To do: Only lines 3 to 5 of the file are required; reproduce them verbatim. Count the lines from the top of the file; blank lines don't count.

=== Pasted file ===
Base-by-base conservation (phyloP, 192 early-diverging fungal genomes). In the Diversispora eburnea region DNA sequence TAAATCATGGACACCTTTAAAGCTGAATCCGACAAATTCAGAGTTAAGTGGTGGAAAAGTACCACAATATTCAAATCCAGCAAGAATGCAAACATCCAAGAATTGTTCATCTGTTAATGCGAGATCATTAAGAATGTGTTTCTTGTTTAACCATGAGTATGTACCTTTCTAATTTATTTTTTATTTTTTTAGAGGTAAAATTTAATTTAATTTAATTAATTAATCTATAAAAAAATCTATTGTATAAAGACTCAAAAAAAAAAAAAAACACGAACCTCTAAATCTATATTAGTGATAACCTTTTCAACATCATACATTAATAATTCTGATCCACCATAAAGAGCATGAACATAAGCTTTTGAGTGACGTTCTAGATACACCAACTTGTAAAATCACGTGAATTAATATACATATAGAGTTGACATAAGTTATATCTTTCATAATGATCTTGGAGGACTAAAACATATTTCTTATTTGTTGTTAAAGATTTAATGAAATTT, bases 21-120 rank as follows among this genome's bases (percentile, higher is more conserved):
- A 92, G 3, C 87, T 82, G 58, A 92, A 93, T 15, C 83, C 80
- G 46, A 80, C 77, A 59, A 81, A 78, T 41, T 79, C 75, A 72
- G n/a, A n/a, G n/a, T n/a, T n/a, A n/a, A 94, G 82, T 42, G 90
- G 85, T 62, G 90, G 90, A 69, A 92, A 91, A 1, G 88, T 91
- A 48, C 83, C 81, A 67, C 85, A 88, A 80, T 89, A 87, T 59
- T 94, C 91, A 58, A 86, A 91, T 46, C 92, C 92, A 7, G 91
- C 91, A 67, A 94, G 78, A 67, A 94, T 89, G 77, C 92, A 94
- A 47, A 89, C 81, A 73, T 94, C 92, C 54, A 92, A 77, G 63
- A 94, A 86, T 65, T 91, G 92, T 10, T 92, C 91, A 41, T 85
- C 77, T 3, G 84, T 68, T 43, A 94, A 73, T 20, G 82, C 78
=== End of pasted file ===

- G 46, A 80, C 77, A 59, A 81, A 78, T 41, T 79, C 75, A 72
- G n/a, A n/a, G n/a, T n/a, T n/a, A n/a, A 94, G 82, T 42, G 90
- G 85, T 62, G 90, G 90, A 69, A 92, A 91, A 1, G 88, T 91